To understand why more women are considering BHRT, we need to go back to the early 2000s, when two studies were published on the safety of hormone replacement therapy. Both studies suggested HRT increased the risk of breast cancer and heart disease, but that research has since been debunked. Nowadays, we know that HRT benefits many women, and with the original stigma gone, the tide is starting to turn.

Much of that sea change is because of the theory that “natural” hormones are “better and safer,” Dr. Wilson says. Dr. Dorr echoes this sentiment. “The idea is that you’re putting the same hormones back into your body that were naturally there, rather than animal-derived products.”

Because bioidentical hormones are molecularly identical to the hormones your body produces, the treatment is often advertised as less risky and more natural than traditional hormone replacement therapy. Although there needs to be more research to confirm these claims, Dr. Dorr says many of his patients who undergo bioidentical hormone therapy experience positive results.

What are the signs you need hormone replacement therapy?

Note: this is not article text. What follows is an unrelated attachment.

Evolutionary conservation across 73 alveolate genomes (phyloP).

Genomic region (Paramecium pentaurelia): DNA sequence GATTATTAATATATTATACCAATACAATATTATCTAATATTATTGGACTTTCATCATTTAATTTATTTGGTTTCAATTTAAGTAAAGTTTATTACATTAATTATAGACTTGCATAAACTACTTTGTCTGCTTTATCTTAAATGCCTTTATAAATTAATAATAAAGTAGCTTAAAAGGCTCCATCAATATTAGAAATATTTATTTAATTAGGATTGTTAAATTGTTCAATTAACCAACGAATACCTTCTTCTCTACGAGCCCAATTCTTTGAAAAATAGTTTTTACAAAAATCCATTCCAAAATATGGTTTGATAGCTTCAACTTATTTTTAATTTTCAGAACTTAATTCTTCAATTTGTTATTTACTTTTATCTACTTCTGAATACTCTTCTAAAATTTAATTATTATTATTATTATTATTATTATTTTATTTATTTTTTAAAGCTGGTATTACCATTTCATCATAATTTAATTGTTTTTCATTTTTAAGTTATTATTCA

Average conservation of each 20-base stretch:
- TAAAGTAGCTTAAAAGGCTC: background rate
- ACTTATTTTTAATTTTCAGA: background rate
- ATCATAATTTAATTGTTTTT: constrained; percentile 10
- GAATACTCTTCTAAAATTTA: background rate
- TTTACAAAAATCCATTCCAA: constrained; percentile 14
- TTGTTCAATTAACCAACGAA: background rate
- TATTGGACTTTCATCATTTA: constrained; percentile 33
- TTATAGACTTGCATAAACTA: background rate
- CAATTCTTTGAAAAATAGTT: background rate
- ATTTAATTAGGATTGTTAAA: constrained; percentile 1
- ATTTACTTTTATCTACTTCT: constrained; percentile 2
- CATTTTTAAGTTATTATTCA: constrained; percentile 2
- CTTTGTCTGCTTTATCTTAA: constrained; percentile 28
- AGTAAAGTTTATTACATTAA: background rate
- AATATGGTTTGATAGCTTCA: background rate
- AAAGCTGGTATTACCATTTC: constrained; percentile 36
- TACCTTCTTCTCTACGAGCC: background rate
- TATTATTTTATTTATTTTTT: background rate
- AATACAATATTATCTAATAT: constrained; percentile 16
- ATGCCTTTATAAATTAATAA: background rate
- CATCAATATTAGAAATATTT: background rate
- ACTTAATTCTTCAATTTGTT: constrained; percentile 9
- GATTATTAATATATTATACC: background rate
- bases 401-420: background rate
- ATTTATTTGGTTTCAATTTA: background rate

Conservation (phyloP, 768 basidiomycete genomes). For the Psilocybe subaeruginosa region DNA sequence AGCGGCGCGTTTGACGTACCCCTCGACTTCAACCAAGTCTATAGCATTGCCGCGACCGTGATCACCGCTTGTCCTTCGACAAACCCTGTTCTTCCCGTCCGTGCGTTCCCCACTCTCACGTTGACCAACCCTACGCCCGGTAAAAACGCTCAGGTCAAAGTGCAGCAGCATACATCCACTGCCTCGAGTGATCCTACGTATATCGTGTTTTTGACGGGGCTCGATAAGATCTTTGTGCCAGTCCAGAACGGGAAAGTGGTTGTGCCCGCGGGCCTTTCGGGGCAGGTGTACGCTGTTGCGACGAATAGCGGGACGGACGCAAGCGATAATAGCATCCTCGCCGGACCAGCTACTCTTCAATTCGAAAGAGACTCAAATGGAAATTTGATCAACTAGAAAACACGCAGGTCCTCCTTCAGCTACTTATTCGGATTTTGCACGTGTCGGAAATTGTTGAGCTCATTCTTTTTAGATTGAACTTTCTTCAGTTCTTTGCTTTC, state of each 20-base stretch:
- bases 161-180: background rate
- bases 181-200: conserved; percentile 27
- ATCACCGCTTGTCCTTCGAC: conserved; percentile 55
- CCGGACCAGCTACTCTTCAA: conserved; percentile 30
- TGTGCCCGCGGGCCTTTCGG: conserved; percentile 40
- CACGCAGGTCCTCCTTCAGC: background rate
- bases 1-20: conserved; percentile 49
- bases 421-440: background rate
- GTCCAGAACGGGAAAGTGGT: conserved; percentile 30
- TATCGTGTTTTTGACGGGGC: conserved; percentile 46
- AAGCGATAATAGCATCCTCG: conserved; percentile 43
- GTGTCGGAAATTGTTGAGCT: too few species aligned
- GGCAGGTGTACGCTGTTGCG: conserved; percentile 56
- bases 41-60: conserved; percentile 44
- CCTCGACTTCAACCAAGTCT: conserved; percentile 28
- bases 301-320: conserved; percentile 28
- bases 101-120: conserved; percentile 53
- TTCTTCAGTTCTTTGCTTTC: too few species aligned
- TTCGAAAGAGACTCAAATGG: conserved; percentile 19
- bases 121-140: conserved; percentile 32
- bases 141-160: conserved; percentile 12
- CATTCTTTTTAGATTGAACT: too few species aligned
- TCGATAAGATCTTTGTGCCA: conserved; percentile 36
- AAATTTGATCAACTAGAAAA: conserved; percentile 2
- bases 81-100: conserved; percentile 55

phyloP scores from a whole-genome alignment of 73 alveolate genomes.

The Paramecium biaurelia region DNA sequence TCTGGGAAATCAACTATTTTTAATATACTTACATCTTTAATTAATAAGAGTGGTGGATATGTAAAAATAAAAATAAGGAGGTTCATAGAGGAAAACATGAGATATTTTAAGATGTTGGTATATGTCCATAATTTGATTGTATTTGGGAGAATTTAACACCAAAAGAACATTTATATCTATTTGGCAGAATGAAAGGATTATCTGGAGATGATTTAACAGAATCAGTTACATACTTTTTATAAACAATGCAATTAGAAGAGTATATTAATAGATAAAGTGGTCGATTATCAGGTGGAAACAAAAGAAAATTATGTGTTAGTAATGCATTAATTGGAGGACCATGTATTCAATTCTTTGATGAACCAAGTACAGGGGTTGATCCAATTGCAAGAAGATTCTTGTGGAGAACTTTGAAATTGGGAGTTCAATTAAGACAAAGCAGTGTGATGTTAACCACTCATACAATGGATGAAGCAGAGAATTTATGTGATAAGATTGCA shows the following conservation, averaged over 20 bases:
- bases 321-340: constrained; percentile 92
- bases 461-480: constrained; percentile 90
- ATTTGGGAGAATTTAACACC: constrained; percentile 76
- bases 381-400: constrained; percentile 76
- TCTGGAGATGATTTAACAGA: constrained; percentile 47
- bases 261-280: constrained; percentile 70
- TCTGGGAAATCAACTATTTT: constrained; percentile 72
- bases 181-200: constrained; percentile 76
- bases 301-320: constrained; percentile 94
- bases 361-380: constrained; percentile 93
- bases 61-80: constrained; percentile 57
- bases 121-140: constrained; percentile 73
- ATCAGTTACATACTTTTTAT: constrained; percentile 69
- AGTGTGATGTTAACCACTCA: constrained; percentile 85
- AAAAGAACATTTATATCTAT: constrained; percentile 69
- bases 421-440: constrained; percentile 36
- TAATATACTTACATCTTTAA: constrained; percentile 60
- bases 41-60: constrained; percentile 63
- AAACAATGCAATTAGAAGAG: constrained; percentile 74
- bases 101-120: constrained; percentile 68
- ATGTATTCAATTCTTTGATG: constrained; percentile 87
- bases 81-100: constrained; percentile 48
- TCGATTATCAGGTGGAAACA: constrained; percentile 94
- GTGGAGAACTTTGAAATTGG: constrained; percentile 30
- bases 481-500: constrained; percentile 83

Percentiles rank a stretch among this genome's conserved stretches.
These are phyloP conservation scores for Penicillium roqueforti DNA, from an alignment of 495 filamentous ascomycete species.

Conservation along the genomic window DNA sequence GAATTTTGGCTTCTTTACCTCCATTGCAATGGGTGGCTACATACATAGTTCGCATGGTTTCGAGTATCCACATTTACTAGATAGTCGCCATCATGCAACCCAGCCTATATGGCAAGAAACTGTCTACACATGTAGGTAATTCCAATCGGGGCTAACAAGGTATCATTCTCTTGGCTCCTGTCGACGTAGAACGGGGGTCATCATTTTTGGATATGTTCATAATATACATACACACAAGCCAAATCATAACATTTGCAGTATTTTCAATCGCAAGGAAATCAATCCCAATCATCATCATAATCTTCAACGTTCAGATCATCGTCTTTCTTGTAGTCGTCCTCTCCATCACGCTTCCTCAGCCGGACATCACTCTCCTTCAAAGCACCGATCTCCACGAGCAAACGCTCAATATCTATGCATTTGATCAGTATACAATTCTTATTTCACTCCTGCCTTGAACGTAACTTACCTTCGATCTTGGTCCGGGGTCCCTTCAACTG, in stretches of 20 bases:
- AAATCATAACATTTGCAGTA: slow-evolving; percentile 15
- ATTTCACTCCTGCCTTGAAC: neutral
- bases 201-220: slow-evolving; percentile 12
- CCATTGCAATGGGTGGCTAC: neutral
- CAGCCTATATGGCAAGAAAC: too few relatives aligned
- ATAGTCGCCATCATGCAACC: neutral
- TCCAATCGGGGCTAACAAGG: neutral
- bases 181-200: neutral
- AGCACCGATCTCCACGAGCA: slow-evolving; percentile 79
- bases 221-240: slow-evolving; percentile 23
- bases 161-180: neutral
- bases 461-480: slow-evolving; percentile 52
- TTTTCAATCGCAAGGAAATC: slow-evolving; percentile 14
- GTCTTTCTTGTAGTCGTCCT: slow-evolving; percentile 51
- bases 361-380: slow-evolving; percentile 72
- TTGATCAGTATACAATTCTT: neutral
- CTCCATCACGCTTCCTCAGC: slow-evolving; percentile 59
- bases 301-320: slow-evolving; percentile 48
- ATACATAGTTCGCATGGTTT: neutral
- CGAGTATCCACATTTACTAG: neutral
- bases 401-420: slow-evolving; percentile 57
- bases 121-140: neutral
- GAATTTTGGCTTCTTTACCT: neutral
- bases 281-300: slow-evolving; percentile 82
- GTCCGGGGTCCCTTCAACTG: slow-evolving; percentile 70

“If [menopausal symptoms] are limiting your life, you need to have a conversation with your healthcare provider,” Dr. Dorr says. “So, if you’re not walking the dog, having trouble sleeping or experiencing painful sex, it’s important to get help.”

In addition to alleviating menopause discomforts and improving your quality of life, hormone replacement therapy may reduce the risk of future health problems. A study published in the peer-reviewed medical journal, The BMJ, concluded that women who started hormone replacement therapy shortly after their first menopause symptoms were significantly less likely to develop heart disease or die prematurely. Furthermore, treatment didn’t increase the risk of cancer or stroke. Although these findings were for traditional hormone replacement therapy, since both treatments are nearly identical, experts say it’s safe to assume bioidentical hormone replacement therapy may provide similar results.

“That’s the beauty of hormones,” Dr. Dorr says. “They improve the quality of life and then, longer term, reduce your risk of diseases that can either hurt or kill you.”

Related: MDs Reveal the Best Natural Ways to Ease the Most Bothersome Menopause Symptoms

How to start bioidentical hormone replacement therapy